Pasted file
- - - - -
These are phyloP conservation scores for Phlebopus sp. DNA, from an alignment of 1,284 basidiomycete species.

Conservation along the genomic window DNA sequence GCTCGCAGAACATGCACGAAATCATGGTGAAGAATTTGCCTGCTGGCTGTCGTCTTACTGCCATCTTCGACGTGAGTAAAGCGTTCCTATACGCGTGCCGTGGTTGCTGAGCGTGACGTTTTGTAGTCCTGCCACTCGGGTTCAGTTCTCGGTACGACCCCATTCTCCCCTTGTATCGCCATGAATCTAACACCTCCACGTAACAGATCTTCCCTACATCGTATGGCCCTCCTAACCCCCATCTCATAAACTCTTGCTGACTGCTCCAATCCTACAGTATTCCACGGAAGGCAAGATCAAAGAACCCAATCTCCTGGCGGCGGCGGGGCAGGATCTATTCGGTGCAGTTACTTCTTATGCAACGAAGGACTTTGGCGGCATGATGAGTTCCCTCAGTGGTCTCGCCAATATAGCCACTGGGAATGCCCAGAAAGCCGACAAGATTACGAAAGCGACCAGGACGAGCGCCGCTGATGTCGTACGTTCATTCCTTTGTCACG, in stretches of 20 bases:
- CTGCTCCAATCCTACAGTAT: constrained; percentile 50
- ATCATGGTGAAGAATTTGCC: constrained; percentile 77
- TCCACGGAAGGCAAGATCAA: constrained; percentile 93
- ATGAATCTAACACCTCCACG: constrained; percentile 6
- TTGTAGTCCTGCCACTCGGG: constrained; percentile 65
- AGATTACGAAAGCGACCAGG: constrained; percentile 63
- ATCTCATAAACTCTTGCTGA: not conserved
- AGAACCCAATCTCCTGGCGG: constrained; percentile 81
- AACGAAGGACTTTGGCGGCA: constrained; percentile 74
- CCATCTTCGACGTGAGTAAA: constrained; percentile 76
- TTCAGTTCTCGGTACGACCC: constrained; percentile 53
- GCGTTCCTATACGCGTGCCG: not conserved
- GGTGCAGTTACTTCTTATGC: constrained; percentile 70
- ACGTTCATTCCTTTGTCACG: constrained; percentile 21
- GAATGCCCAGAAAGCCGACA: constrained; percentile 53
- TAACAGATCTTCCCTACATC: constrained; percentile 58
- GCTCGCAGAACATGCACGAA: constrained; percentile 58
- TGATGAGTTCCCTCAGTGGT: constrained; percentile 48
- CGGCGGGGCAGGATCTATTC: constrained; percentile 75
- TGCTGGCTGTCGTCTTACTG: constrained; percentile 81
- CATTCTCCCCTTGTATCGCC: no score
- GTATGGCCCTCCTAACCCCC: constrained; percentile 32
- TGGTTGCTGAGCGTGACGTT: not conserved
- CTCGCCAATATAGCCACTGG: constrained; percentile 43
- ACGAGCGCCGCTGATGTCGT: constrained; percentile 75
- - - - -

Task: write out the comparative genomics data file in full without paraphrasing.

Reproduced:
These are phyloP conservation scores for Phlebopus sp. DNA, from an alignment of 1,284 basidiomycete species.

Conservation along the genomic window DNA sequence GCTCGCAGAACATGCACGAAATCATGGTGAAGAATTTGCCTGCTGGCTGTCGTCTTACTGCCATCTTCGACGTGAGTAAAGCGTTCCTATACGCGTGCCGTGGTTGCTGAGCGTGACGTTTTGTAGTCCTGCCACTCGGGTTCAGTTCTCGGTACGACCCCATTCTCCCCTTGTATCGCCATGAATCTAACACCTCCACGTAACAGATCTTCCCTACATCGTATGGCCCTCCTAACCCCCATCTCATAAACTCTTGCTGACTGCTCCAATCCTACAGTATTCCACGGAAGGCAAGATCAAAGAACCCAATCTCCTGGCGGCGGCGGGGCAGGATCTATTCGGTGCAGTTACTTCTTATGCAACGAAGGACTTTGGCGGCATGATGAGTTCCCTCAGTGGTCTCGCCAATATAGCCACTGGGAATGCCCAGAAAGCCGACAAGATTACGAAAGCGACCAGGACGAGCGCCGCTGATGTCGTACGTTCATTCCTTTGTCACG, in stretches of 20 bases:
- CTGCTCCAATCCTACAGTAT: constrained; percentile 50
- ATCATGGTGAAGAATTTGCC: constrained; percentile 77
- TCCACGGAAGGCAAGATCAA: constrained; percentile 93
- ATGAATCTAACACCTCCACG: constrained; percentile 6
- TTGTAGTCCTGCCACTCGGG: constrained; percentile 65
- AGATTACGAAAGCGACCAGG: constrained; percentile 63
- ATCTCATAAACTCTTGCTGA: not conserved
- AGAACCCAATCTCCTGGCGG: constrained; percentile 81
- AACGAAGGACTTTGGCGGCA: constrained; percentile 74
- CCATCTTCGACGTGAGTAAA: constrained; percentile 76
- TTCAGTTCTCGGTACGACCC: constrained; percentile 53
- GCGTTCCTATACGCGTGCCG: not conserved
- GGTGCAGTTACTTCTTATGC: constrained; percentile 70
- ACGTTCATTCCTTTGTCACG: constrained; percentile 21
- GAATGCCCAGAAAGCCGACA: constrained; percentile 53
- TAACAGATCTTCCCTACATC: constrained; percentile 58
- GCTCGCAGAACATGCACGAA: constrained; percentile 58
- TGATGAGTTCCCTCAGTGGT: constrained; percentile 48
- CGGCGGGGCAGGATCTATTC: constrained; percentile 75
- TGCTGGCTGTCGTCTTACTG: constrained; percentile 81
- CATTCTCCCCTTGTATCGCC: no score
- GTATGGCCCTCCTAACCCCC: constrained; percentile 32
- TGGTTGCTGAGCGTGACGTT: not conserved
- CTCGCCAATATAGCCACTGG: constrained; percentile 43
- ACGAGCGCCGCTGATGTCGT: constrained; percentile 75